Analysis / Karma Houdini

In fiction, like in Real Life, people don't always get what they deserve. So how does a Karma Houdini happen? How does such a black-hearted scoundrel, or hero who has gone a little too close to the edge, get away with it all? There could be a number of reasons.

VILLAINS:

  • The Bad Guy Wins - He's achieved his goals and struck down all who could oppose him. It would feel cheap to resolve the situation with a random heart attack after that.
  • Redemption Is Cheap - It's all well and good for a villain to see the light and change sides, but once that switch is flipped it's all too easy to forget about all the mayhem he caused before that moment (especially if the victims weren't named characters). Even if Redemption Equals Death, one heroic act at the end isn't enough to make up for a long career of dog football.
  • But What About That Guy? - The Sorting Algorithm of Evil, and the story, has left the villain behind, and a much larger threat has taken over. Once the heroes have dealt with Entropus the Destroyer of Worlds, sometimes the story forgets that there's still an Evil Emperor ruling his kingdom with an iron fist.
  • Horrible History - The story is based on a true story, where the antagonists were never brought to justice. If the writers care at all about historical accuracy, the villain will be a Karma Houdini by default.
  • Executive Meddling - In some very rare cases, the author/filmmaker does write an appropriately grim death scene for the villainous character, but Executive Meddling determines that it's too gruesome, hurts the flow of the narrative, makes the movie run on too long, and so forth.
  • Slipped the Sequel Hook - The writer may have left the villain alone so that he could return to cause more mayhem in a future sequel (and hopefully recieve his just desserts then). But sometimes the sequel never gets made, for any number of reasons...
  • Sequel Blues - ...Or the villain paid the piper in the previous outing. However, now he's back for the sequel, or another author or franchise has decided to bring him back for more.
  • Prequel Blues - Even if the villain was defeated in the first outing, the creation of a prequel means that the villain has to survive the events of the prequel. And many times, the situation at the start of the original implies that the antagonist will win...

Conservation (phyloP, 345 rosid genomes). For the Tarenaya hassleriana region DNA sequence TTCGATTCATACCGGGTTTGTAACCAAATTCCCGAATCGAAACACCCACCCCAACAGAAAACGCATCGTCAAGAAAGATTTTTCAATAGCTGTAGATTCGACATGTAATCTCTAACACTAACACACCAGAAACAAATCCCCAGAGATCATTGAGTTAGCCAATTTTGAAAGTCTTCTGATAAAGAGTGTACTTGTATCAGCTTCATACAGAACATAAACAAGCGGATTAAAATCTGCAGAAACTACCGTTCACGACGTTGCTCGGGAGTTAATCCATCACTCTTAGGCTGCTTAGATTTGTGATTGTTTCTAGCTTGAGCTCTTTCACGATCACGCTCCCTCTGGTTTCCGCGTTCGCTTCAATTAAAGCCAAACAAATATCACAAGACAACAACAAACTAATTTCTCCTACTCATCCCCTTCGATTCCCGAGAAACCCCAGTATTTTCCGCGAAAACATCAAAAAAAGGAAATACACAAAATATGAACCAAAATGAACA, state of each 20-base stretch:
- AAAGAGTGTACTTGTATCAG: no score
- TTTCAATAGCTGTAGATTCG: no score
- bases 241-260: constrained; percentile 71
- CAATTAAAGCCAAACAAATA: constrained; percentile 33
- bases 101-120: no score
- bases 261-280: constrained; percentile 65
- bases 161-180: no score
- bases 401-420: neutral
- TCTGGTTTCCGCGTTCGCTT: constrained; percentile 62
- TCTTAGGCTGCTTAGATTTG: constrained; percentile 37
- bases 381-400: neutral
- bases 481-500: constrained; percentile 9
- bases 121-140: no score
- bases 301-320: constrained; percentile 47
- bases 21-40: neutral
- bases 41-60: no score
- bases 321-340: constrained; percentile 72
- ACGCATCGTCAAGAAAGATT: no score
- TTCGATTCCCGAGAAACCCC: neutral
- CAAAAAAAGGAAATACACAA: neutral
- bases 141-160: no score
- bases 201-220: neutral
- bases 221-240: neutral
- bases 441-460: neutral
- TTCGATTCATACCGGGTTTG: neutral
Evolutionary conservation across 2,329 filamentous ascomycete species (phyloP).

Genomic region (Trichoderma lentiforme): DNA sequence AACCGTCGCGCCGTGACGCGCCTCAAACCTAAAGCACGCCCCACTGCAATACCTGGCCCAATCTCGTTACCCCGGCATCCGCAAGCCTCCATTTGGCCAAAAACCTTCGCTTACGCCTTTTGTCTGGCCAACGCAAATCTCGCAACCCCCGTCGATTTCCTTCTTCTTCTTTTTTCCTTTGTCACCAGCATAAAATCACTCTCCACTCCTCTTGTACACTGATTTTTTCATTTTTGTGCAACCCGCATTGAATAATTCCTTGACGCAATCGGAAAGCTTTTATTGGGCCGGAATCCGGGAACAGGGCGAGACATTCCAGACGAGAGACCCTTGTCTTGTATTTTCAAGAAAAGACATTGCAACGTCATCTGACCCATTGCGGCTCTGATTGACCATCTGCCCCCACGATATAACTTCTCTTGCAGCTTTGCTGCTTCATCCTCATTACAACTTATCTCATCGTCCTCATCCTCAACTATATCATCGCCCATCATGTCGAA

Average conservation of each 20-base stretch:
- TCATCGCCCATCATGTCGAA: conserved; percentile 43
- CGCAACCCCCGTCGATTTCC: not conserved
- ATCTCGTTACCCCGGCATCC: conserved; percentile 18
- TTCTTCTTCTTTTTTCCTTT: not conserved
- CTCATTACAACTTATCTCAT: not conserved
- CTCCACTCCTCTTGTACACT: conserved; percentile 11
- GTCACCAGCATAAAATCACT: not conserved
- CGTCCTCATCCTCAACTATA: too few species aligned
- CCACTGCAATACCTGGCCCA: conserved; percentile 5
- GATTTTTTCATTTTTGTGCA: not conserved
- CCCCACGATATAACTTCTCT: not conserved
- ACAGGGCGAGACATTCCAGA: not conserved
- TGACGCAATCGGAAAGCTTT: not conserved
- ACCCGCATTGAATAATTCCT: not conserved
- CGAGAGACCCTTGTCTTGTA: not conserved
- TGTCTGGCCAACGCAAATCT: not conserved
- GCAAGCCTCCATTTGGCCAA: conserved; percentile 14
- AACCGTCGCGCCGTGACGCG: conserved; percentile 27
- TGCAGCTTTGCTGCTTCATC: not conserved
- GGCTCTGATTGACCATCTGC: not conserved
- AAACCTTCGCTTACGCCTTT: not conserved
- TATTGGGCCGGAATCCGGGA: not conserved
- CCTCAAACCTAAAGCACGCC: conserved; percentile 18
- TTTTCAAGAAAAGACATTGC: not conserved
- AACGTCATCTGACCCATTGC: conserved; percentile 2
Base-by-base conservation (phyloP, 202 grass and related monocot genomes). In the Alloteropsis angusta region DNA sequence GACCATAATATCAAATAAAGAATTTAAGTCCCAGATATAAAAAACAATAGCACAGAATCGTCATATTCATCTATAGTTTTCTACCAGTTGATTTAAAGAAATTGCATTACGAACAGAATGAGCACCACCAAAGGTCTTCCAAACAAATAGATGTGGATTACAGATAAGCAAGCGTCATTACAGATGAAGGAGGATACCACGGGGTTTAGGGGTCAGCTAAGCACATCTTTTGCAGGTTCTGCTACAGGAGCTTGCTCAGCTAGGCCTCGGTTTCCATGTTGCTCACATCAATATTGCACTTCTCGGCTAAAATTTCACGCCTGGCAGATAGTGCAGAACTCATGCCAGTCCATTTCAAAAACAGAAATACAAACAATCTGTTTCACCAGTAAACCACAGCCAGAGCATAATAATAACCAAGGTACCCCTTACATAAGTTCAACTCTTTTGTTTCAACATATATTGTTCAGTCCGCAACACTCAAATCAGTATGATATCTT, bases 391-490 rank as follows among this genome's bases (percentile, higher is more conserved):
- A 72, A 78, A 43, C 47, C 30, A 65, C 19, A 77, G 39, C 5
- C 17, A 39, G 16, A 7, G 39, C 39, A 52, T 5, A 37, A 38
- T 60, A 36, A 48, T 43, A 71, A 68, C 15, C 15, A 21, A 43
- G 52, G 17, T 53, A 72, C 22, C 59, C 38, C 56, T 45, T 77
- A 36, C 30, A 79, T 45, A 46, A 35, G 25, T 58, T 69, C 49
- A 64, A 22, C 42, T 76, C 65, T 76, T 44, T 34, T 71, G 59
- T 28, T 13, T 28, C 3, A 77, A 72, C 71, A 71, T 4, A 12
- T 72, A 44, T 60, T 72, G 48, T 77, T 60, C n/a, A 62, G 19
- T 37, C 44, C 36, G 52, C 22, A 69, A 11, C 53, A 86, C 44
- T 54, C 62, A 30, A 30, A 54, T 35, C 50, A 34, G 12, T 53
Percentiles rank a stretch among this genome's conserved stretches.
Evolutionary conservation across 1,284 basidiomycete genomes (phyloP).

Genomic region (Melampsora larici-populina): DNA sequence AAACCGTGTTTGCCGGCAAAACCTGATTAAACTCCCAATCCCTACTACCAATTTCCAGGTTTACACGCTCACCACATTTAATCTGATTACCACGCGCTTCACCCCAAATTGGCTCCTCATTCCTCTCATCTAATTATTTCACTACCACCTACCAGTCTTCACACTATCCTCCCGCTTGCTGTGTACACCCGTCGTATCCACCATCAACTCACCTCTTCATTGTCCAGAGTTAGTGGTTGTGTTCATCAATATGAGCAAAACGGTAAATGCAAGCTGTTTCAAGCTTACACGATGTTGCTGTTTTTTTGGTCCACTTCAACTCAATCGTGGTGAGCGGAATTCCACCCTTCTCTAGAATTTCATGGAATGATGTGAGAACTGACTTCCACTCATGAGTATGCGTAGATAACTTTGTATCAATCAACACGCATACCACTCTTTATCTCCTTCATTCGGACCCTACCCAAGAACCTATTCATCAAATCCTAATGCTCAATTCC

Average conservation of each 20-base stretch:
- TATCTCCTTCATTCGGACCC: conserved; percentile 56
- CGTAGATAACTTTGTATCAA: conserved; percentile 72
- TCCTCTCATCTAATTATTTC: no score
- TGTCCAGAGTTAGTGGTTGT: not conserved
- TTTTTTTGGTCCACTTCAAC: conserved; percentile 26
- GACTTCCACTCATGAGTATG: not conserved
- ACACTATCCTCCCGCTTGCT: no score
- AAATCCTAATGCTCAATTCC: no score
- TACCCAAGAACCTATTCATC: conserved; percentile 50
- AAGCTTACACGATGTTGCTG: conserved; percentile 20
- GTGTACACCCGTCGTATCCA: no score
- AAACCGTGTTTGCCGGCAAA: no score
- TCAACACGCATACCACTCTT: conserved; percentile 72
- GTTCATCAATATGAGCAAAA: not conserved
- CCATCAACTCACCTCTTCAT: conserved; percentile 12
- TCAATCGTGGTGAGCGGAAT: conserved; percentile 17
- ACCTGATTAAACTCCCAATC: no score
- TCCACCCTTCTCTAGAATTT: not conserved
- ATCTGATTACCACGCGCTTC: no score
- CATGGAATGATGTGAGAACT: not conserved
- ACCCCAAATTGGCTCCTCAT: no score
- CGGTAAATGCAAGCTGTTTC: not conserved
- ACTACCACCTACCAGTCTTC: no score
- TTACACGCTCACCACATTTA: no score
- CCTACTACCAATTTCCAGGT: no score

• Invincible Villain - The villain is simply too powerful for the heroes to handle. This tends to be the case in stories where the heroes are simply ordinary people thrown into a bad situation beyond their control; the best they can do is survive the story.

NON-VILLAINS:

  • Not My Enemy, Not My Problem - The character in question was never an enemy of the heroes. No matter what reprehensible things they might have done in the past, they have no reason to punish him for those.
  • The Dark Hero Wins - If the "good guys" are crossing the Moral Event Horizon, then we're either dealing with a Villain Protagonist or a very dark setting where the protagonist is no better than the foes he opposes. For games which allow you to behave evilly, sometimes the PC ends up being a Karma Houdini because the alternative means Railroading, But Thou Must!, or even No Canon for the Wicked which many players find even more frustrating than this trope. Some games get around this with a gameplay or storyline punishment, if they give the player the option of being a villain when they're expected to be a hero.
  • What Did I Do? - The protagonist sees nothing wrong with their actions, and neither does the author. Values Dissonance caused by time or an author with a skewed code of ethics have turned a heroic figure of yesteryear into a dark Anti-Hero today.
  • Out Of Sight, Out Of Mind - The character may have done all sorts of horrible things in the past, but he's not doing them now, is he? If the audience doesn't see an event happen, it's all too easy to forget. The Retired Monster often falls under this.
  • It's just funnier that way:
    • A more subjective reason for the prevalence of this trope. A character that gets away with everything can add to their charm and comedic value in tandem with their assholishness rather than simply getting punished for everything they do.
    • Alternatively, it's can be seen as a subversion of story conventions; rather than the asshole getting punished for their behavior, it can be funnier if they get away with it whereas more moral characters get mistreated for their attempts at doing good (or tend to do damage in their attempts to help).

http://tvtropes.org/pmwiki/pmwiki.php/Analysis/KarmaHoudini